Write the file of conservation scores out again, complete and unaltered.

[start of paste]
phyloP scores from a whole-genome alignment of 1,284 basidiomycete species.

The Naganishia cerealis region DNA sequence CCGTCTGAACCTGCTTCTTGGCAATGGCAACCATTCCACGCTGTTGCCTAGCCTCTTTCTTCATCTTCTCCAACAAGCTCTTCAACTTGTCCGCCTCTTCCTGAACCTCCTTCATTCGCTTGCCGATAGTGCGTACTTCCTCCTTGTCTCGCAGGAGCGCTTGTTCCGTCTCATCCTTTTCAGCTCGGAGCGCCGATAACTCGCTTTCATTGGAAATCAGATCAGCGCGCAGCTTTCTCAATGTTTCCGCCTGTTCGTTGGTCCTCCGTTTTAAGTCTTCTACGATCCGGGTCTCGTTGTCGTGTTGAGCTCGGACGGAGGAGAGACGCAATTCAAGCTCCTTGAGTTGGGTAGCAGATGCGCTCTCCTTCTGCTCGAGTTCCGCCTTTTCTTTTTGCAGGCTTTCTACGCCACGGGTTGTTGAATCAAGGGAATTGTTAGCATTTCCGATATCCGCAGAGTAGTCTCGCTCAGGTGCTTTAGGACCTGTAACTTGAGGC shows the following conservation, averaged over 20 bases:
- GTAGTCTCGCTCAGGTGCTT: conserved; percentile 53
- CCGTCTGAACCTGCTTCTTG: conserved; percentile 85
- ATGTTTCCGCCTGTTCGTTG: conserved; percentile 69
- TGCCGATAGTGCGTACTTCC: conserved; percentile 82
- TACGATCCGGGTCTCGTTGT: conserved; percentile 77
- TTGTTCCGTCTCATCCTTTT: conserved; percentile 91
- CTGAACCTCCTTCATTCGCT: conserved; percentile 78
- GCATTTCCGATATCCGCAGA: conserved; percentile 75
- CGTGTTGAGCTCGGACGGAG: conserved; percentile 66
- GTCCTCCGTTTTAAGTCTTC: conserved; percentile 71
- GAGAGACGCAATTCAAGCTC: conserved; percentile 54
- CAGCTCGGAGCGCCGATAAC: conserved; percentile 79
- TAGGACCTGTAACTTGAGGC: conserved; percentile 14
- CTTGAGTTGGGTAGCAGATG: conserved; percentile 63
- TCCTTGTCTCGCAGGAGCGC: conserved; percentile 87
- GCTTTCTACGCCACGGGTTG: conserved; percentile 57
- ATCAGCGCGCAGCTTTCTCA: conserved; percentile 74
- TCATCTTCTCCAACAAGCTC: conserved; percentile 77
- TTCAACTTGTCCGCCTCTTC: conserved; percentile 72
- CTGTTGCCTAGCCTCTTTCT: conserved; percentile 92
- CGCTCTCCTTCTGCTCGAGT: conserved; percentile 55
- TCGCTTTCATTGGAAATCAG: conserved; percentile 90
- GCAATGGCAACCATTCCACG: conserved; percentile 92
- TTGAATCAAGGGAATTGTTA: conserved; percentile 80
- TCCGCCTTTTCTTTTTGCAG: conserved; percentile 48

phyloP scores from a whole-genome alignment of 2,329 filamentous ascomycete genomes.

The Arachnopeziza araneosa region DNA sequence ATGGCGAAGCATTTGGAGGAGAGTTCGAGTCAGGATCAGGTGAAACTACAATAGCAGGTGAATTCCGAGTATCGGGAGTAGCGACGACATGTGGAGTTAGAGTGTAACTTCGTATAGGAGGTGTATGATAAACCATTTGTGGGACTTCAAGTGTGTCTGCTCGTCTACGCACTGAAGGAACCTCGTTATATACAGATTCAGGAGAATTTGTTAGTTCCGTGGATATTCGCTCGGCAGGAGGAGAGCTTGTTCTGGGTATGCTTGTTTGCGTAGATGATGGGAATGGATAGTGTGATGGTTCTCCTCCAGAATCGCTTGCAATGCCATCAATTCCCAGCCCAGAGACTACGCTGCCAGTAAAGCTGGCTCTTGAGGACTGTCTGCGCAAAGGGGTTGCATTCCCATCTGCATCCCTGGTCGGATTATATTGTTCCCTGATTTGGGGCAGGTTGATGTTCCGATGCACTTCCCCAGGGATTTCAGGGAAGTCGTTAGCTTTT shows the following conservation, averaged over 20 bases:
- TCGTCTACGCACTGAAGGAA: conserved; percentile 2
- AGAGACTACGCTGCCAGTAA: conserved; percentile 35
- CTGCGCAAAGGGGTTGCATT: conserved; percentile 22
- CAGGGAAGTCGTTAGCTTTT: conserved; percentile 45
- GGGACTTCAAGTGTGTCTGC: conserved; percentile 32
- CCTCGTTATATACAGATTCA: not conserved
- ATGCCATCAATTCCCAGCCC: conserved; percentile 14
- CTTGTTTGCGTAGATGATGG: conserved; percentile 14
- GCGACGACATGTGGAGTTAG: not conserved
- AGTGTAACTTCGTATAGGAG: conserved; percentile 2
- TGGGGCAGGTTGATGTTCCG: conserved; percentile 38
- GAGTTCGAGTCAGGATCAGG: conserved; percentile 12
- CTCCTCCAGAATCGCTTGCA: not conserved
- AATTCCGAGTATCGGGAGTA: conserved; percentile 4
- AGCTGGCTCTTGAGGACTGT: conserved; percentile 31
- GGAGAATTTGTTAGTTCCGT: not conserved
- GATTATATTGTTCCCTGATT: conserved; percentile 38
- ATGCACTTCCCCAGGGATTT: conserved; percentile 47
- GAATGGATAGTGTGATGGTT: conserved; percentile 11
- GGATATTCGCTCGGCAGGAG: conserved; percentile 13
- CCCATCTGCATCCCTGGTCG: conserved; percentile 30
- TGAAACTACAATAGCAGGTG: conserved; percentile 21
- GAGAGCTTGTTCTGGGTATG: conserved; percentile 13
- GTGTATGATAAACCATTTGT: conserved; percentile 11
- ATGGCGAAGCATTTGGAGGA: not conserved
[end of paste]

phyloP scores from a whole-genome alignment of 1,284 basidiomycete species.

The Naganishia cerealis region DNA sequence CCGTCTGAACCTGCTTCTTGGCAATGGCAACCATTCCACGCTGTTGCCTAGCCTCTTTCTTCATCTTCTCCAACAAGCTCTTCAACTTGTCCGCCTCTTCCTGAACCTCCTTCATTCGCTTGCCGATAGTGCGTACTTCCTCCTTGTCTCGCAGGAGCGCTTGTTCCGTCTCATCCTTTTCAGCTCGGAGCGCCGATAACTCGCTTTCATTGGAAATCAGATCAGCGCGCAGCTTTCTCAATGTTTCCGCCTGTTCGTTGGTCCTCCGTTTTAAGTCTTCTACGATCCGGGTCTCGTTGTCGTGTTGAGCTCGGACGGAGGAGAGACGCAATTCAAGCTCCTTGAGTTGGGTAGCAGATGCGCTCTCCTTCTGCTCGAGTTCCGCCTTTTCTTTTTGCAGGCTTTCTACGCCACGGGTTGTTGAATCAAGGGAATTGTTAGCATTTCCGATATCCGCAGAGTAGTCTCGCTCAGGTGCTTTAGGACCTGTAACTTGAGGC shows the following conservation, averaged over 20 bases:
- GTAGTCTCGCTCAGGTGCTT: conserved; percentile 53
- CCGTCTGAACCTGCTTCTTG: conserved; percentile 85
- ATGTTTCCGCCTGTTCGTTG: conserved; percentile 69
- TGCCGATAGTGCGTACTTCC: conserved; percentile 82
- TACGATCCGGGTCTCGTTGT: conserved; percentile 77
- TTGTTCCGTCTCATCCTTTT: conserved; percentile 91
- CTGAACCTCCTTCATTCGCT: conserved; percentile 78
- GCATTTCCGATATCCGCAGA: conserved; percentile 75
- CGTGTTGAGCTCGGACGGAG: conserved; percentile 66
- GTCCTCCGTTTTAAGTCTTC: conserved; percentile 71
- GAGAGACGCAATTCAAGCTC: conserved; percentile 54
- CAGCTCGGAGCGCCGATAAC: conserved; percentile 79
- TAGGACCTGTAACTTGAGGC: conserved; percentile 14
- CTTGAGTTGGGTAGCAGATG: conserved; percentile 63
- TCCTTGTCTCGCAGGAGCGC: conserved; percentile 87
- GCTTTCTACGCCACGGGTTG: conserved; percentile 57
- ATCAGCGCGCAGCTTTCTCA: conserved; percentile 74
- TCATCTTCTCCAACAAGCTC: conserved; percentile 77
- TTCAACTTGTCCGCCTCTTC: conserved; percentile 72
- CTGTTGCCTAGCCTCTTTCT: conserved; percentile 92
- CGCTCTCCTTCTGCTCGAGT: conserved; percentile 55
- TCGCTTTCATTGGAAATCAG: conserved; percentile 90
- GCAATGGCAACCATTCCACG: conserved; percentile 92
- TTGAATCAAGGGAATTGTTA: conserved; percentile 80
- TCCGCCTTTTCTTTTTGCAG: conserved; percentile 48

phyloP scores from a whole-genome alignment of 2,329 filamentous ascomycete genomes.

The Arachnopeziza araneosa region DNA sequence ATGGCGAAGCATTTGGAGGAGAGTTCGAGTCAGGATCAGGTGAAACTACAATAGCAGGTGAATTCCGAGTATCGGGAGTAGCGACGACATGTGGAGTTAGAGTGTAACTTCGTATAGGAGGTGTATGATAAACCATTTGTGGGACTTCAAGTGTGTCTGCTCGTCTACGCACTGAAGGAACCTCGTTATATACAGATTCAGGAGAATTTGTTAGTTCCGTGGATATTCGCTCGGCAGGAGGAGAGCTTGTTCTGGGTATGCTTGTTTGCGTAGATGATGGGAATGGATAGTGTGATGGTTCTCCTCCAGAATCGCTTGCAATGCCATCAATTCCCAGCCCAGAGACTACGCTGCCAGTAAAGCTGGCTCTTGAGGACTGTCTGCGCAAAGGGGTTGCATTCCCATCTGCATCCCTGGTCGGATTATATTGTTCCCTGATTTGGGGCAGGTTGATGTTCCGATGCACTTCCCCAGGGATTTCAGGGAAGTCGTTAGCTTTT shows the following conservation, averaged over 20 bases:
- TCGTCTACGCACTGAAGGAA: conserved; percentile 2
- AGAGACTACGCTGCCAGTAA: conserved; percentile 35
- CTGCGCAAAGGGGTTGCATT: conserved; percentile 22
- CAGGGAAGTCGTTAGCTTTT: conserved; percentile 45
- GGGACTTCAAGTGTGTCTGC: conserved; percentile 32
- CCTCGTTATATACAGATTCA: not conserved
- ATGCCATCAATTCCCAGCCC: conserved; percentile 14
- CTTGTTTGCGTAGATGATGG: conserved; percentile 14
- GCGACGACATGTGGAGTTAG: not conserved
- AGTGTAACTTCGTATAGGAG: conserved; percentile 2
- TGGGGCAGGTTGATGTTCCG: conserved; percentile 38
- GAGTTCGAGTCAGGATCAGG: conserved; percentile 12
- CTCCTCCAGAATCGCTTGCA: not conserved
- AATTCCGAGTATCGGGAGTA: conserved; percentile 4
- AGCTGGCTCTTGAGGACTGT: conserved; percentile 31
- GGAGAATTTGTTAGTTCCGT: not conserved
- GATTATATTGTTCCCTGATT: conserved; percentile 38
- ATGCACTTCCCCAGGGATTT: conserved; percentile 47
- GAATGGATAGTGTGATGGTT: conserved; percentile 11
- GGATATTCGCTCGGCAGGAG: conserved; percentile 13
- CCCATCTGCATCCCTGGTCG: conserved; percentile 30
- TGAAACTACAATAGCAGGTG: conserved; percentile 21
- GAGAGCTTGTTCTGGGTATG: conserved; percentile 13
- GTGTATGATAAACCATTTGT: conserved; percentile 11
- ATGGCGAAGCATTTGGAGGA: not conserved